Ever wonder what adjectives Richard Thompson likes most?

Richard Thompson’s adjectives

I am a huge fan of Richard Thompson; I think he's an incredible musician and a brilliant songwriter.

In his book about Richard and Linda Thompson’s album Shoot Out the Lights, Hayden Childs makes an intriguing suggestion in Appendix F, “Other Detritus Too Esoteric for Even These Appendices”: “A pie chart showing the most frequently employed adjectives in all Richard Thompson songs.” Well, I like this kind of thing, and I have a computer, so why not?


First, I must apologize for not being Mark Liberman; he would have written this up as a Breakfast Experiment™ on Language Log using more sophisticated tools and with cool graphs that dance around the screen whilst humming RT melodies.

Richard Thompson has conveniently put up lyrics to all his songs on his website. I wrote a script to download all of these (pausing after each song so as not to overload the server); I cleaned up each file to leave only the lyrics, without any of the boilerplate links, formatting, etc. There are various issues: Some songs, especially from the Fairport Convention days, are covers, e.g. of Bob Dylan songs or Child Ballads; some songs appear in different versions. I did not try to correct for these, figuring that even the covers are at least representative of the kind of lyrics that Thompson saw fit to include on albums.

A further issue is that the repetition of a word in a particular song skews the results, or at least may be regarded as skewing the results. For example, 20 of the 21 examples of reckless come from Reckless Kind. I figured, though, that a word repeated frequently in a song is at least important enough to repeat; that is, the repetition itself indicates that it's important.

The entire corpus came to 87,866 words. I ran this though an automated part-of-speech tagger (I used TreeTagger, developed by Helmut Schmid in the TC project at the Institute for Computational Linguistics of the University of Stuttgart), and then counted up the results. Like many computational taggers, TreeTagger uses a more sophisticated analysis of parts of speech than most people are familiar with, so I conformed the results to the familiar English p-o-s descriptions. Finally, I sorted the results.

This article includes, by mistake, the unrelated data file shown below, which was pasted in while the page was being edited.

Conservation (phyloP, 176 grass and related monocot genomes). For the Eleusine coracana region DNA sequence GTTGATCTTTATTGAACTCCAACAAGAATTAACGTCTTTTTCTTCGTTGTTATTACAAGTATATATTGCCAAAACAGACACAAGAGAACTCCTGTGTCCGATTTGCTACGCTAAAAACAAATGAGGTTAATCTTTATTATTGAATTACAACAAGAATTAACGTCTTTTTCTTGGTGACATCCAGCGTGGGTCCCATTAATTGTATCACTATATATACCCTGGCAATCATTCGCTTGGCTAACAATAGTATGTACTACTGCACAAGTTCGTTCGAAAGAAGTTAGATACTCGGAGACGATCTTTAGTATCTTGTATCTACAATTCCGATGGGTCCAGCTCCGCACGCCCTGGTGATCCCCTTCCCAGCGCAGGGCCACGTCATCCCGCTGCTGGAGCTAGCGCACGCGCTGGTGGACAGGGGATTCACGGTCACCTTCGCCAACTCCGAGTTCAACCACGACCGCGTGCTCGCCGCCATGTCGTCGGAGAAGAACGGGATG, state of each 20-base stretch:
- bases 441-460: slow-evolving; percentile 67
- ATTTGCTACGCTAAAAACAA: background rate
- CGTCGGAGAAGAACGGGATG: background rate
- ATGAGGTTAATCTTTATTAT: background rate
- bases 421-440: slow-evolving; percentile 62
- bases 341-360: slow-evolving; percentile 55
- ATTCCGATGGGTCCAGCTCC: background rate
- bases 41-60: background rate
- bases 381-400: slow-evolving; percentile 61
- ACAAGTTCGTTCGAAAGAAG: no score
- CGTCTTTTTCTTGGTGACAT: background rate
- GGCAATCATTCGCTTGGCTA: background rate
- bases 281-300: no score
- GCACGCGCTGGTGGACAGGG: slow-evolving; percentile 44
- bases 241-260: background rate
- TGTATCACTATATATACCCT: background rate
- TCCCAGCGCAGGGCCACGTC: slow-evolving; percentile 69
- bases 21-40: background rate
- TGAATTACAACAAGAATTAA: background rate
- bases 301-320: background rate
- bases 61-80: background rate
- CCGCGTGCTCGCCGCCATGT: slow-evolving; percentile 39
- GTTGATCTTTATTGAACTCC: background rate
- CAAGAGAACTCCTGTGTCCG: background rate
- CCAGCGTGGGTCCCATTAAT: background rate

It would be useful to compare this to baseline frequencies of these adjectives in a standard English corpus, but I didn't have the time.

The results

The full list of course goes on for quite some length. But here are the first 100 (or so; there were ties) most common adjectives in Richard Thompson’s songs:

old 149
little 139
good 129
more 77
bad 71
long 65
poor 64
wrong 62
hard 58
other 55
sweet 55
dead 51
young 50
many 49
dark 48
cold 48
best 46
last 44
new 41
rich 40
next 38
better 37
blue 37
true 36
free 34
black 33
first 32
lonely 31
own 31
same 31
right 31
much 30
left 30
small 30
only 27
real 25
blind 24
high 23
precious 22
whole 22
wide 22
crazy 22
big 21
reckless 21
mine 20
loving 20
strange 20
empty 20
fine 19
restless 19
easy 18
white 18
great 18
sure 18
grey 18
cruel 17
happy 17
perfect 17
sad 17
wild 16
red 16
bright 15
dumb 15
live 15
fair 14
slow 14
strong 14
few 14
twisted 14
late 14
alive 14
full 14
such 13
shady 13
human 13
weary 13
different 12
dirty 12
wise 12
lucky 12
low 12
green 12
sorry 12
rare 12
sick 12
hungry 12
light 11
tired 11
deep 11
bonny 11
afraid 11
plain 11
mad 11
worth 11
simple 11
famous 10
wonderful 10
two-faced 10
back 10
enough 10
ready 10

The Analysis

Um, no. I’m not a critic, I’m just a lexicographer and sometime programmer. I’ll leave the analysis for people smarter than I am. I will, however, mention that though this list does include a lot of words people would not be surprised to see in RT songs (poor, wrong, dead, dark, cold, lonely, crazy, empty, restless), it is nonetheless the case that good is much more common than bad.